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Overview

Putting Things Right (PTR) is the process in NHS Wales through which concerns and complaints are investigated, providing an easy-to-access way of raising concerns and complaints. It aims to ensure there is proper investigation when a concern or complaint is raised, and that lessons are learned after mistakes have been made. Information about the problems identified should be shared with the patient, and where possible, there should be an immediate correction of things that have gone wrong.

PTR arrangements are governed by the National Health Service (Concerns, Complaints and Redress Arrangements) (Wales) Regulations 2011 (“the PTR regulations”).

The past 12 years have seen significant changes in the way people live, work and access healthcare. In addition, NHS Wales faces challenges from many quarters, including meeting the needs of an aging population and the continuing impact on services of the COVID-19 pandemic. Welsh Government is seeking opinions from stakeholders across Wales on our proposed changes to the PTR process. These proposed changes will ensure that NHS Wales has a system of raising and responding to concerns and complaints that is fit for the Wales of today and of future generations.

Listening to stakeholders and listening to the public

We have been listening very carefully over the past few years to the lived experience of both those who have experienced care in the NHS and those with responsibility for its provision. We have also listened carefully to people’s experiences in raising concerns about their care, and we have listened to those who provide legal advice and settle these cases. Despite the availability of the PTR process, some cases follow a legal pathway when serious harm has occurred, or where the relationship between the patient and the healthcare provider organisation has become strained. These sometimes end up in a legal process in the civil justice system and despite best efforts this can feel adversarial and distressing.

We implemented the organisational Duty of Candour, making it incumbent on NHS bodies to be proactive when harm has occurred during the delivery of healthcare. Under the Duty of Candour, NHS bodies must be open and transparent about what has happened, apologise, and work with the patient in order to learn lessons and share that learning.

Coupled with the Duty of Quality, we have challenged the NHS to make a whole-system cultural shift toward high-quality safe care that centres on the individual need. We are striving for greater accountability in the NHS, but also for Welsh Ministers to ensure that they consider how each decision they make impacts on the improvement of services to patients at every level.

We have now brought together the key lessons from listening to the public and care providers to set out our proposed changes to the PTR process.

Background

PTR is the process in NHS Wales through which concerns and complaints are investigated. It provides an easy-to-access way of raising concerns and complaints.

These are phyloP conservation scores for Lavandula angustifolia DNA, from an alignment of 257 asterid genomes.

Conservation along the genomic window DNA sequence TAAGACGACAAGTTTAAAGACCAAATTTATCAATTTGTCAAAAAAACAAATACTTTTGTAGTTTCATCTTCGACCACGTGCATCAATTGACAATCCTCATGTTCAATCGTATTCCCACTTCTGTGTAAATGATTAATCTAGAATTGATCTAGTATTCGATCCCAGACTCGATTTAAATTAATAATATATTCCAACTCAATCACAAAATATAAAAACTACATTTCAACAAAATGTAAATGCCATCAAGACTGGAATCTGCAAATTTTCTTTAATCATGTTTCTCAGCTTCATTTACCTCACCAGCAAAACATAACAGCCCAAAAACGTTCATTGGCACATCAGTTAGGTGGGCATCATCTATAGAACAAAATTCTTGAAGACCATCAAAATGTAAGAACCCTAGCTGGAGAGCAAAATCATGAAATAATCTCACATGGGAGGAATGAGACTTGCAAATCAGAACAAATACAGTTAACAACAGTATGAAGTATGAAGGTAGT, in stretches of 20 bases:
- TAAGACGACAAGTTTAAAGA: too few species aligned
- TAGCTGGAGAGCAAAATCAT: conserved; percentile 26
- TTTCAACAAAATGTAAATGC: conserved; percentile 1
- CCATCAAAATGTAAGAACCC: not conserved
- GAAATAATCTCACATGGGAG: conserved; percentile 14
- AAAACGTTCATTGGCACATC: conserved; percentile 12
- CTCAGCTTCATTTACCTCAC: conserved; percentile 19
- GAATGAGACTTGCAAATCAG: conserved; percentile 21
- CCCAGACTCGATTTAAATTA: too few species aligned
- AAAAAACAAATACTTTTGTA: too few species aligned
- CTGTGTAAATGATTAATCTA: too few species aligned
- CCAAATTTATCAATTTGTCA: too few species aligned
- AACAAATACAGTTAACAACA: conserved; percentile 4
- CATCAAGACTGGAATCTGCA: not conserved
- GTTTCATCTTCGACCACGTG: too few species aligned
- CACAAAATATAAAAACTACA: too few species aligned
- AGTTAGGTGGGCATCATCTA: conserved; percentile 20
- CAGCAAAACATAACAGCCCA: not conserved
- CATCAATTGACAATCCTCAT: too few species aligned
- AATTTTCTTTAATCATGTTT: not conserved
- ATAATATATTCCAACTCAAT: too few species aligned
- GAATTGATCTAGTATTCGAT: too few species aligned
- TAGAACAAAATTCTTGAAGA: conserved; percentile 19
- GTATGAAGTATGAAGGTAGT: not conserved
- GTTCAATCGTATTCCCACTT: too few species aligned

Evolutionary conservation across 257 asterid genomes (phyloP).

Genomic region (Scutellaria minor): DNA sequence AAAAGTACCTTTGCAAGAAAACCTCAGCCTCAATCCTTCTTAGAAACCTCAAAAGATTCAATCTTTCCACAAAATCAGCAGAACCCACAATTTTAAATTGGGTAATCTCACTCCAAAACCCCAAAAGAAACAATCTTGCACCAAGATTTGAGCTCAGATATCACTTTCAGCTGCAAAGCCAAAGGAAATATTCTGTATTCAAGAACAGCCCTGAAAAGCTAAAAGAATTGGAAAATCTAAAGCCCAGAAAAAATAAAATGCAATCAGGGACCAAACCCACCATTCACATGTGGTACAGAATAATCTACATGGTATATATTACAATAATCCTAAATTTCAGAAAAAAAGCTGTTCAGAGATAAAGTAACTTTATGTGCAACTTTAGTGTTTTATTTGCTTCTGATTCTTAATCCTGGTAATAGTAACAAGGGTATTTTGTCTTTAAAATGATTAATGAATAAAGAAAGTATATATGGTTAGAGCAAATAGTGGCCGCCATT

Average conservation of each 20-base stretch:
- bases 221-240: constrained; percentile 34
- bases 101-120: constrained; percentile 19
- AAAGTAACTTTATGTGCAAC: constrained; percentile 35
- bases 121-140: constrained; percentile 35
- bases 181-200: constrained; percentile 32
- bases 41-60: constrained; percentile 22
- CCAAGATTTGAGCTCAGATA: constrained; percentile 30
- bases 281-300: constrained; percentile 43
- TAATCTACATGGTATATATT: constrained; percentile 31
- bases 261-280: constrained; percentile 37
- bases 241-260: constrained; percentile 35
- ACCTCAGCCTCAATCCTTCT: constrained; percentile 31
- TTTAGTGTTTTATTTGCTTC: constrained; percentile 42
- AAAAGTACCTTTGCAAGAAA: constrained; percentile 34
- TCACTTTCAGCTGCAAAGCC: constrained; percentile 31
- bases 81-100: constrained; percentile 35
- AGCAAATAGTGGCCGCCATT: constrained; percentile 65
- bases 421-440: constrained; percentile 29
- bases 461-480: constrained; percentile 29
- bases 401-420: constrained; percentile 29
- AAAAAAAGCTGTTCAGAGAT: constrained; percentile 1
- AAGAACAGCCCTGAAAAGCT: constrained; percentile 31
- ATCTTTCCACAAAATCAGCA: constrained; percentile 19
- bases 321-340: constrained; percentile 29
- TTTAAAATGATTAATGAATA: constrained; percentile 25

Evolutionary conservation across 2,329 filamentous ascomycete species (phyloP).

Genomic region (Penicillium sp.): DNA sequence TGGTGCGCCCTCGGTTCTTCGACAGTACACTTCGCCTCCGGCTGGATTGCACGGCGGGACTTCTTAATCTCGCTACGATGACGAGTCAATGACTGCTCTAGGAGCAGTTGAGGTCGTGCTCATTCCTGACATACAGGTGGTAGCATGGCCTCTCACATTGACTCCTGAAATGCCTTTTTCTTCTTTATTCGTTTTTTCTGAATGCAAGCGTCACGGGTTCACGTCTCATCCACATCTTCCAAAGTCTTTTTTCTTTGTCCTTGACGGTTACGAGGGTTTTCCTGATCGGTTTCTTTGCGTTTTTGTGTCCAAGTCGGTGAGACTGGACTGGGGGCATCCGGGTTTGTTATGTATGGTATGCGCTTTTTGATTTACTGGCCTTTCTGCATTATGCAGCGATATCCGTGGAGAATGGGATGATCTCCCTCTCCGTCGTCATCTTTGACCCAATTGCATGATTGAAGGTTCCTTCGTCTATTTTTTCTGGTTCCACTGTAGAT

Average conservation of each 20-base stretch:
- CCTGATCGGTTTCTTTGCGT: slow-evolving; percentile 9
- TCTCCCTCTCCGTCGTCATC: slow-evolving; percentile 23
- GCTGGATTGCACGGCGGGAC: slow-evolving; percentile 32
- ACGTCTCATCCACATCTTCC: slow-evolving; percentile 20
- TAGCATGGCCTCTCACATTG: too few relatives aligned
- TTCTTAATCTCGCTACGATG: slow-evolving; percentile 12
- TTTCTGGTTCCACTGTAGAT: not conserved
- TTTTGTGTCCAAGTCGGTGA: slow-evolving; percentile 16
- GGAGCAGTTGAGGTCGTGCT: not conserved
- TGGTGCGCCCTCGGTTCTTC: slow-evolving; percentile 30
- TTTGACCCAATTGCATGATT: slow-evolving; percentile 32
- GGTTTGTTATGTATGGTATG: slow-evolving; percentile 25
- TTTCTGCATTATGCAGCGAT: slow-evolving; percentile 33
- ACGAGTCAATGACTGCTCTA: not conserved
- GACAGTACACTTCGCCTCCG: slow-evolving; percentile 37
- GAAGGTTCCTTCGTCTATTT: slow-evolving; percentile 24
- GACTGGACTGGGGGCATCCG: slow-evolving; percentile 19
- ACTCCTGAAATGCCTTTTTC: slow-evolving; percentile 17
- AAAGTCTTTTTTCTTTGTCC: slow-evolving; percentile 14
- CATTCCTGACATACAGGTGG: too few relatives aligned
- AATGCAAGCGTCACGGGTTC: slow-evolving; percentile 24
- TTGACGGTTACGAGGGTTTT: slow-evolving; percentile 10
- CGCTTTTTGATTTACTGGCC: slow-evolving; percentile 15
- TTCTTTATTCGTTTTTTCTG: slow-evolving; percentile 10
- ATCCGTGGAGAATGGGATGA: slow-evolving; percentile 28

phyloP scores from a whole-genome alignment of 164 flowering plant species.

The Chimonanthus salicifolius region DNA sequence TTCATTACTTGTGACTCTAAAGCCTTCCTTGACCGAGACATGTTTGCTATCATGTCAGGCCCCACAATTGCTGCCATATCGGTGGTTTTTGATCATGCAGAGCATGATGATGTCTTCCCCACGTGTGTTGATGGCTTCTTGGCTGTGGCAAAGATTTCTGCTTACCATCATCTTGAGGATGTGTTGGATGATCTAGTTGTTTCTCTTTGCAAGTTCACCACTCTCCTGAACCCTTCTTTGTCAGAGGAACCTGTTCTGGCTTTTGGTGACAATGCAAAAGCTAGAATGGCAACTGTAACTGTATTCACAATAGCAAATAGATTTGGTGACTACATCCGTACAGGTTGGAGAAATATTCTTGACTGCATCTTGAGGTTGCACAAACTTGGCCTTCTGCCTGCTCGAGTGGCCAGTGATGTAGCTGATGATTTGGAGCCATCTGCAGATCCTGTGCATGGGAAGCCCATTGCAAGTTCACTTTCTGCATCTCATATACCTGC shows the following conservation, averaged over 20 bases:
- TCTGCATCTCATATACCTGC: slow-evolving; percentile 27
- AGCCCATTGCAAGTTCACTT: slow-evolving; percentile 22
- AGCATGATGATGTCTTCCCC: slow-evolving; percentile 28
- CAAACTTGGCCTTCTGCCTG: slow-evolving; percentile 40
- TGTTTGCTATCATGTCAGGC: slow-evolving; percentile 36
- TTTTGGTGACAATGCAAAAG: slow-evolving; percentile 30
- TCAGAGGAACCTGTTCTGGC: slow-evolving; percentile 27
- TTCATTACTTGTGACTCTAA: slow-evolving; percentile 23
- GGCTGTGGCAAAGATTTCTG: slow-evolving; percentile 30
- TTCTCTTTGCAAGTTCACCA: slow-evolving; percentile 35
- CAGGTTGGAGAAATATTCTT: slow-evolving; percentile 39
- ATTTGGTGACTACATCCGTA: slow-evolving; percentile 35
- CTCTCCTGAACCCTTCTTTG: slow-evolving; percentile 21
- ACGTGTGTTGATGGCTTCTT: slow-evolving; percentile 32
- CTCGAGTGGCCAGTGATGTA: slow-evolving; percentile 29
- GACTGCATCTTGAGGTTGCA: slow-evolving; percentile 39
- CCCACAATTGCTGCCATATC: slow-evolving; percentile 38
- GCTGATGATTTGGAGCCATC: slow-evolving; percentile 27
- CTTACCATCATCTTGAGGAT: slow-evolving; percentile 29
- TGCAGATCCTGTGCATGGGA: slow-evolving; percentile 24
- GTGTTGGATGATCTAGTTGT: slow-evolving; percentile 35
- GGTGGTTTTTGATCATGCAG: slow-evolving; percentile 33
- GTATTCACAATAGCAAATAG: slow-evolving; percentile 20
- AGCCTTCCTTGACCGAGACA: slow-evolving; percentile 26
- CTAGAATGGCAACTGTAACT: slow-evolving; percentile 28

Under PTR, patients or their representatives should initially raise their concerns with the NHS body as the organisation responsible for the patient’s care.

NHS bodies (such as Health Boards, NHS Trusts or Special Health Authorities) are expected to provide a full response to all concerns and complaints raised by patients. If a patient is not happy with the NHS body’s response, they may contact the Public Services Ombudsman for Wales (PSOW), who has legal powers to look into concerns and complaints about public services in Wales. The Ombudsman is independent of all government bodies, and the service provided is impartial and free of charge. The Minister for Health and Social Services is unable to intervene personally in concerns or complaints, and this position will not change with the updates we are proposing to make.

A new national citizen voice body (operating name Llais) was established on 1 April 2023. Llais replaces the network of Community Health Councils and reflects the views and represents the interests of the people of Wales in respect of both health and social care services. It is independent of government, the NHS and local authorities but works with them and others to support the continuous improvement of person-centred services. Llais also offers a free, independent complaints advocacy service to support anyone wishing to make a complaint about health or social care they have received.

Where an allegation is made that harm has or may have occurred as a result of receiving healthcare, redress may be offered. This redress may be financial, or it may take the form of actions that provide a resolution – for example, an apology and a commitment to staff training so they can learn from the incident and prevent a reoccurrence. Wales has been a leader in the UK in this regard. At the time the PTR arrangements were introduced, no other nation in the UK had a system to set things right and/or to provide compensation for the issue found, other than the complainant resorting to litigation.

Welsh Government wants to enable a culture shift in NHS Wales towards a system that is always listening, learning and improving, and that has the trust and confidence of patients and their families.

In reviewing and updating the PTR process, it is important that changes are aligned to the Duty of Candour. The Duty was introduced in April 2023, and makes it a legal duty on NHS organisations to be proactive to inform patients, when any unexpected or unintended harm that is more than minimal (described in guidance as moderate harm, severe harm or death) has occurred while receiving health care, and where the care was or may have been a factor in the harm that has been caused.